Here’s to the graduates of a great community school

If last weekend was a touchstone of the community’s past, with family of Crested Butte old timers gathering to remember their time in this changing community, this weekend is a touchstone of the community’s future. Nearly 60 children will make the walk in their gowns and officially graduate from the Crested Butte Community School on Saturday.

These graduates have an idea, but may not yet fully appreciate, what they accomplished and what they will take with them as they enter the next phase of their life. The CBCS is not a place where kids go to wait it out. The school experience over there can be demanding, engaging, challenging and fun—sort of like a good life.

As a parent of two CBCS graduates and as a community member who remembers when students learned where KBUT is now and middle school basketball games were played in Jerry’s Gym, I’ve seen that the CBCS is a phenomenal place for our children to learn. That is not an accident. The people who are in charge of caring for and teaching our children from the time they enter pre-school to the time they take that walk this Saturday are extraordinary. The teachers, coaches, principals, front desk folks, cafeteria help, custodians, bus drivers, aides and parent helpers all contribute to shaping the lives of the village’s children. And the Crested Butte school embraces that community learning.

It is not unusual to see a class of elementary or middle schoolers walking in a pack as they explore the local museum, the haunted places of Crested Butte or the studio of the local radio station. I love that the school allows the kids to get up on the ski hill as part of their winter. The students in Crested Butte don’t just talk about affordable housing in the valley—they literally design and build affordable housing in the valley. The kids can explore sports, the arts, science, the trades, AP coursework, volunteerism. The CBCS is a great college prep school but the administrators work hard to reach and teach every student no matter what their interest.

Of course it isn’t always glitter and rainbows. And that is part of the experience as well. There is the unfortunate reality for this generation that they know the difference between a lockdown and a lockout and have to prepare for and deal with both. There can be experiences of overindulgence, of parties out of control, of trying new things and failing. But that is how people here learn. There are consequences to actions and for the most part, the school and the community allow the young members of the tribe to learn from mistakes while celebrating their accomplishments.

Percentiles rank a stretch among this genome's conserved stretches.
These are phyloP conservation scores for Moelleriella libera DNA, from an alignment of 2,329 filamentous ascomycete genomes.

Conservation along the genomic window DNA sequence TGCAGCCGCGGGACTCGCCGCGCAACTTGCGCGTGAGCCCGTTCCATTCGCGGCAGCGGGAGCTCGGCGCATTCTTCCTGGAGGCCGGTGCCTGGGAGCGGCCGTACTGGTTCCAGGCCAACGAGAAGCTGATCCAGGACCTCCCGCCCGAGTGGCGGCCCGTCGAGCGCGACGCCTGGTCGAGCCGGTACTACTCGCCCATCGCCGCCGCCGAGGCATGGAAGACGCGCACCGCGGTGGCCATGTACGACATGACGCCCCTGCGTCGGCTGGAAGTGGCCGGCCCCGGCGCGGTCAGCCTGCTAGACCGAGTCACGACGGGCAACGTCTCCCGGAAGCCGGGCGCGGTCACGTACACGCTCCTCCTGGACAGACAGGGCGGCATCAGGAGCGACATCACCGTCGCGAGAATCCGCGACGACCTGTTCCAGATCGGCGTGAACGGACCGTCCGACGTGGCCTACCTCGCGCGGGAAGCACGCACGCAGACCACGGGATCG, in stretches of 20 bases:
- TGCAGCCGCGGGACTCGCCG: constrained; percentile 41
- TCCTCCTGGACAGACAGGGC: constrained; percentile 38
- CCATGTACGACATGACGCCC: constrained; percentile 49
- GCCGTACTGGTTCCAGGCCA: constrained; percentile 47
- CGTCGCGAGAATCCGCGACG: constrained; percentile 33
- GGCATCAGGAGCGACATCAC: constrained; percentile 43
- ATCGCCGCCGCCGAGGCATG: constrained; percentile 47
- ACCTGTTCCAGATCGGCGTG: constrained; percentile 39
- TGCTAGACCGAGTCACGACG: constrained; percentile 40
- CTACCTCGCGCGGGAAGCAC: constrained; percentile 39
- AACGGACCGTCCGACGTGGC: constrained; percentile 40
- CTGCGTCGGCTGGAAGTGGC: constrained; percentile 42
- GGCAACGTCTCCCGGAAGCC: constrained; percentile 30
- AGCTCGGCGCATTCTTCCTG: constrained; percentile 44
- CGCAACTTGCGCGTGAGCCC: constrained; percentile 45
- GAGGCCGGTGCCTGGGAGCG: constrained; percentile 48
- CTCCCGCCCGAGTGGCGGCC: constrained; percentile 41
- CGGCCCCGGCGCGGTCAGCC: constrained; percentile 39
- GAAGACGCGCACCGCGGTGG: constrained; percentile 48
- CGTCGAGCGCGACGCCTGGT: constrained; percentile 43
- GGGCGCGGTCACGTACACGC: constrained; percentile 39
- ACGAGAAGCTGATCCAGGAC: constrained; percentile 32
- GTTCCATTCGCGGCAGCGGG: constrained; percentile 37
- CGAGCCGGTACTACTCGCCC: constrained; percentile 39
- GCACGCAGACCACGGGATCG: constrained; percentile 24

And I’m afraid some of the resources over at the school—teacher time and workload, physical space, overall numbers—are getting spread a little too thin. Before it gets out of hand and begins to impact the quality of the product, quantity needs to be addressed.

But for the most part, there is a reason the school is overflowing—parents want their kids to go there. People move here for the school. It is that good. As we reported just a few weeks ago, the U.S. News and World Report ranking of schools in America placed the CBCS near the top 1 percent in the country. It was listed as the fifth-best school in the entire state. It is consistently recognized for its excellence.

Look at the profiles of the CBCS graduates in this paper and see where they are headed. It’s not hard for a smart parent in Texas to do the math and see the benefit of the education and the cost of a public school like CBCS that can prepare their kid for a top-notch university. Do the math comparing tuition at a private prep school and consider the social benefit of living in a small mountain town with a resort, and for many it is a no-brainer. I truly believe that school has had more impact on the growth of the community than the sale of the ski resort to Vail or the 600th mile of mountain bike trail near White Pine.

So here’s to the end of what the graduates must feel has been a long journey—but is really just the beginning of a new adventure. Here’s to a great school that treats students with respect and as full members of a different sort of community. Here’s to a place where most kids can feel the personal relationship of those that teach them. Here is to the future.

—Mark Reaman

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